We have always known that we have a very approximate form of democracy in this country where citizens now have very few democratic rights, basically reduced to that of throwing out a government which has let down the country’s hope of it being better than its predecessor. Our justification for calling ourselves a democracy has been qualified as a representative one – where our elected members of parliament represent their constituencies to ensure the will of the majority is carried out. What the anti-smacking legislation, and our ETS legislation has shown is that our elected members no longer represent us. Not one member from the majority National or minority Labour parties represented his or her electorate in rejecting the anti-smacking legislation. Every National Party member folded up at John Key’s edict – and the same with Labour. Moreover, the Prime Minister’s hijacking of the National Party’s list candidates at the last election by personally selecting the first 50 – the responsibility, according to the party constitution – of grassroots elected committees, was equally an attack on our democratic traditions. These list MPs, not answerable to any electorate, owe their tenure in parliament and their promotion possibilities to the party leader only.

With our politicians now merely yes-men and women, we no longer have any brakes on the political ambitions of individuals and even minor parties in parliament, who can hijack what should be a democratic political process. What many now regard as the moral incapacity of parliament has ensured a growing divide between politicians and the people of this country. The Prime Minister’s extraordinary promotion of the socialist Helen Clark as a highly capable fiscal manager eminently suitable for a top United Nations position, together with his offering her lieutenant, former Finance Minister Michael Cullen, a comfortable and rewarding board position at New Zealand Post – ignoring their dismal financial record over the past decade which has so demonstrably damaged New Zealand’s economic welfare – has been a revelation about how well the political class looks after its own, regardless of the adversarial posturing in parliament.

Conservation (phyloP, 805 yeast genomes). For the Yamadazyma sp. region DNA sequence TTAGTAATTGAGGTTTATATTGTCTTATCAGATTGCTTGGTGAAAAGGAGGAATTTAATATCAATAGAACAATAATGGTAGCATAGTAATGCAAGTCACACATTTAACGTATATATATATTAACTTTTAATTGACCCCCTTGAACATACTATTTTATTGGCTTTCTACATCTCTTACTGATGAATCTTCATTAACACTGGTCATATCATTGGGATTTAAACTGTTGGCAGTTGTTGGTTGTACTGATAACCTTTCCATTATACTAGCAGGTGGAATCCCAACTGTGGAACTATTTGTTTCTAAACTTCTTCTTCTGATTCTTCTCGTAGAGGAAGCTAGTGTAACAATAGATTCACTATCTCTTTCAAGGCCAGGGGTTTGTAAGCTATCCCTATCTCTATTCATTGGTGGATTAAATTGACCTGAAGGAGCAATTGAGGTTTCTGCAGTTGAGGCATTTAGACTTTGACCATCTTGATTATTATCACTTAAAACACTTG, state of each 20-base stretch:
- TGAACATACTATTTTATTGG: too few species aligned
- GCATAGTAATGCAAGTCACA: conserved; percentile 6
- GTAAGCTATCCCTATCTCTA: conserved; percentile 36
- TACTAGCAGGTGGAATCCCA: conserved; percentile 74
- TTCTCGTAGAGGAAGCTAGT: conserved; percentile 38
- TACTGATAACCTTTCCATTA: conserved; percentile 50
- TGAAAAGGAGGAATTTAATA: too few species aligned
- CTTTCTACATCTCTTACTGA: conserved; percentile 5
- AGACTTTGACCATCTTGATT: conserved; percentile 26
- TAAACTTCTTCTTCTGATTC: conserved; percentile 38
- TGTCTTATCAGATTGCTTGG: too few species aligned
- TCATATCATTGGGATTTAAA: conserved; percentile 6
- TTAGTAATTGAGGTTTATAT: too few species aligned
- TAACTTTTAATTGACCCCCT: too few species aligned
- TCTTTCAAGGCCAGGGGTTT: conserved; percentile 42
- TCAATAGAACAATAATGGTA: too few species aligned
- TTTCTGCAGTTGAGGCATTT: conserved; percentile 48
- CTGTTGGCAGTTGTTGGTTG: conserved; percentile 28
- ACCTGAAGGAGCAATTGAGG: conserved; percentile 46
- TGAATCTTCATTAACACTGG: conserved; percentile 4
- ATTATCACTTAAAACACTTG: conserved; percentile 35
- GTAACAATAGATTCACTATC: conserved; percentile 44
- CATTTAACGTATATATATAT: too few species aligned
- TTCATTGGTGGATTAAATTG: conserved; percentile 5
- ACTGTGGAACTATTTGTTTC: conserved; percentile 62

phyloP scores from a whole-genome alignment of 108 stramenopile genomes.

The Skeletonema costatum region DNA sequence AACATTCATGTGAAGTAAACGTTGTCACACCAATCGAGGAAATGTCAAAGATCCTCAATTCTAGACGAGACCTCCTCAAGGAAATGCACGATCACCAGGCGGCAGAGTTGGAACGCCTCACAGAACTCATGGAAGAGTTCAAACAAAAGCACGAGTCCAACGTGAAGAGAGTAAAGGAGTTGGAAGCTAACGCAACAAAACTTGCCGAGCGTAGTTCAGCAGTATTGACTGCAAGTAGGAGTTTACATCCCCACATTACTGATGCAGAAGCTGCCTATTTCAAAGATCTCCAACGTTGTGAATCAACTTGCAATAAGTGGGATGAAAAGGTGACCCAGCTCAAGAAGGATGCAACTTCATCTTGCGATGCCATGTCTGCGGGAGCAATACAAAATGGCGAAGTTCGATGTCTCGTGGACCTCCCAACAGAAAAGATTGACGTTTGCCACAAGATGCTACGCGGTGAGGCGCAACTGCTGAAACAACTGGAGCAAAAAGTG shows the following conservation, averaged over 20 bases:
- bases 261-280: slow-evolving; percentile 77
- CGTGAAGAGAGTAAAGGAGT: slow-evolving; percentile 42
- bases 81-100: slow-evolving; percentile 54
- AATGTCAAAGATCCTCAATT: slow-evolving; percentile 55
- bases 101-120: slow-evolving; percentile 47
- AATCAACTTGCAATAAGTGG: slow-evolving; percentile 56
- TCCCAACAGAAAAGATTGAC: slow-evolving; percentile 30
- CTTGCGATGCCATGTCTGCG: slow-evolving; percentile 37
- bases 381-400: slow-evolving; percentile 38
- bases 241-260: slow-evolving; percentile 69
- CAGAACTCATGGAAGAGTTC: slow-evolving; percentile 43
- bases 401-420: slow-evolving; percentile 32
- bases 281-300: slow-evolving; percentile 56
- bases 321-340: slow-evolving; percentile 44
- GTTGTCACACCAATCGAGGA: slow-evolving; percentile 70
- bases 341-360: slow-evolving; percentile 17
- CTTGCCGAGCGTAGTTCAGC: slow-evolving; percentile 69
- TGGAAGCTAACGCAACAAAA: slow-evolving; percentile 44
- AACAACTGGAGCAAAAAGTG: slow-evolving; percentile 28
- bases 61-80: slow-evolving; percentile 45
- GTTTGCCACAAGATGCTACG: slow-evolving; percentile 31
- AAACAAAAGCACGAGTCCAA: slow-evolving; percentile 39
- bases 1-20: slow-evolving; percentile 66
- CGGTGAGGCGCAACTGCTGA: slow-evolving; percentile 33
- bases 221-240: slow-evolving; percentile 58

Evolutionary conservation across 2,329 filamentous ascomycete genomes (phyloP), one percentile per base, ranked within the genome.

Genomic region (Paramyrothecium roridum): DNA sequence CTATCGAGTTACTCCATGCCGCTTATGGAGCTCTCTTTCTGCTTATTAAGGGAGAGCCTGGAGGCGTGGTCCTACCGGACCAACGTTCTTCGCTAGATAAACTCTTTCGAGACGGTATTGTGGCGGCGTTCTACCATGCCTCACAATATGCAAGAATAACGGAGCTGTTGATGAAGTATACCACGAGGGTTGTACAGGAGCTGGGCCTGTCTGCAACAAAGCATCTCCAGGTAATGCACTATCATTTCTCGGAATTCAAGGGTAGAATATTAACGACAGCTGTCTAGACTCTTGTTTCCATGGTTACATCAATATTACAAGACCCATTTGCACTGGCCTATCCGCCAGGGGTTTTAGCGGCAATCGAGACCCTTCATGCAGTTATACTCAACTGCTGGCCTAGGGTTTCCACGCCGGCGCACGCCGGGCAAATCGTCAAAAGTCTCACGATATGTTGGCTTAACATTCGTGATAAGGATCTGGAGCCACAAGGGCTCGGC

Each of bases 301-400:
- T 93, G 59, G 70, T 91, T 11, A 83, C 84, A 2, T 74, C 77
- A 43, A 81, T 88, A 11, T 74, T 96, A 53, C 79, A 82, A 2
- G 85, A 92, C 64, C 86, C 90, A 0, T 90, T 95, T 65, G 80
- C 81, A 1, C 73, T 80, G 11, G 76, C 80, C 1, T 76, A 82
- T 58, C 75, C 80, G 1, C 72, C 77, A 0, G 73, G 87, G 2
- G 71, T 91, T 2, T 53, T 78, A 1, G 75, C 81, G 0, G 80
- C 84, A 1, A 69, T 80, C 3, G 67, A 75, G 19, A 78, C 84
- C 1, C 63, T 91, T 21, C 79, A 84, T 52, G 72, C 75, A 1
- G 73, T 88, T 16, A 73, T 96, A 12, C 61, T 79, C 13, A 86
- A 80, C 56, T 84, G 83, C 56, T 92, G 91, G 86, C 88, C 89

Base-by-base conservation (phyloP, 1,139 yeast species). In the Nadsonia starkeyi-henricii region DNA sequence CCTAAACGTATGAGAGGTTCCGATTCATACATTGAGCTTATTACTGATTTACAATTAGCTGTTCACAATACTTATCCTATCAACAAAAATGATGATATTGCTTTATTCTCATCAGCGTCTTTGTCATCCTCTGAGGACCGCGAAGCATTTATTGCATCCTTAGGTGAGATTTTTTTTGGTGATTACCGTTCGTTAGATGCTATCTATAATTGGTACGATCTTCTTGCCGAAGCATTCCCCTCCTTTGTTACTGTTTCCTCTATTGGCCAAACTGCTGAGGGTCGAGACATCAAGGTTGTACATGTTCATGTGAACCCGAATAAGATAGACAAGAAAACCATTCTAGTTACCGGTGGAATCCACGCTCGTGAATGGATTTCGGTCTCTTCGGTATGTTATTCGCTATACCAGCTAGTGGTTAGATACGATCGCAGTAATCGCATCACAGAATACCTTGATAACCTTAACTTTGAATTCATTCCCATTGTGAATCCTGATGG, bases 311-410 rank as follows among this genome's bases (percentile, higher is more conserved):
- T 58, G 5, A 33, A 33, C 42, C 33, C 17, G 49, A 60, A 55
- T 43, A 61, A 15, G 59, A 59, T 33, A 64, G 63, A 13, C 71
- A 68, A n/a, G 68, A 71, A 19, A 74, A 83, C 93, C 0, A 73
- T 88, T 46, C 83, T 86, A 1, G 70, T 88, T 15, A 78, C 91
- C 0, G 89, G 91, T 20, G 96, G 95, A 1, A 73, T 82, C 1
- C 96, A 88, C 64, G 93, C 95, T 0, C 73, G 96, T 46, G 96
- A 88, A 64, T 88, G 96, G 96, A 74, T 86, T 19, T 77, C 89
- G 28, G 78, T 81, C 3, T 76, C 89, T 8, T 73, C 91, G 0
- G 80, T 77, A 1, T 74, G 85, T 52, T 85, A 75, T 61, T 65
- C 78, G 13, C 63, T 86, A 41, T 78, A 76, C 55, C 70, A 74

What the country has at last perceived is that there are no checks and balances on the ambitions of determined political leaders. We do not have a democracy – no longer even a representative democracy. This recognition has not been without its advantages. Courageous individuals have stood up to be counted – John Boscawen , now an ACT MP, promoting his Private Member’s Bill to overturn the invidious anti-smacking legislation – against determined opposition from the Prime Minister – and leading a pro-democracy march in Auckland… Aucklander Colin Craig, organising his own pro-democratic march; Larry and Barbara Baldock tirelessly promoting the call for New Zealanders to last have a say on government directions through binding referenda; Muriel Newman’s forum carrying much-needed debate and clarification of the issued of the day; scores of lively blogs.

The mood of restlessness and anger in the country at large will not pass. This allied to the growing recognition from our history in recent decades, allied to Barbara Tuchman’s verdict in The March of Folly, that governments get most issues wrong… means that even if we have passed the crossroads of competent decision-making, and a great deal of damage has already been caused, it is not too late to reverse our thoroughly anti-democratic directions.

How to do so? New Zealanders thoroughly disenchanted with the voting process, and the tinkering with regard to the election of candidates are not going to be impressed by former Prime Minister Mike Moore’s dream of 20 no doubt self-selected “eminent New Zealanders” forming a committee to decide on our future directions for us. Neither the promotion of an upper house, nor that of a new voting system is going to solve the problem of the now perceived incapacity of parliament, both collectively and individually to deliver democratic government.

The call for a direct democracy is one whose time has come. Moreover, the means for achieving this is a hugely effective way of stopping in its tracks the hijacking of the political process by party politics, dominated by an autocratic leader. Switzerland, the most successful democracy of all, described as the most peaceful, prosperous and open society in the world, adopted it over a hundred and fifty years ago when this small but extraordinary country realised that its own democracy was one in theory only. The provision it then claimed would serve us equally as well, in spite of the fact that we do not have this country’s advantage of all its legislation being promoted not tops- down as with by our political hierarchy – but from grassroots representatives from the small states or cantons. The provision that we are now going to have to work for is even more important to claim than the binding referendum process which must follow. The two go hand in hand, but one before the other.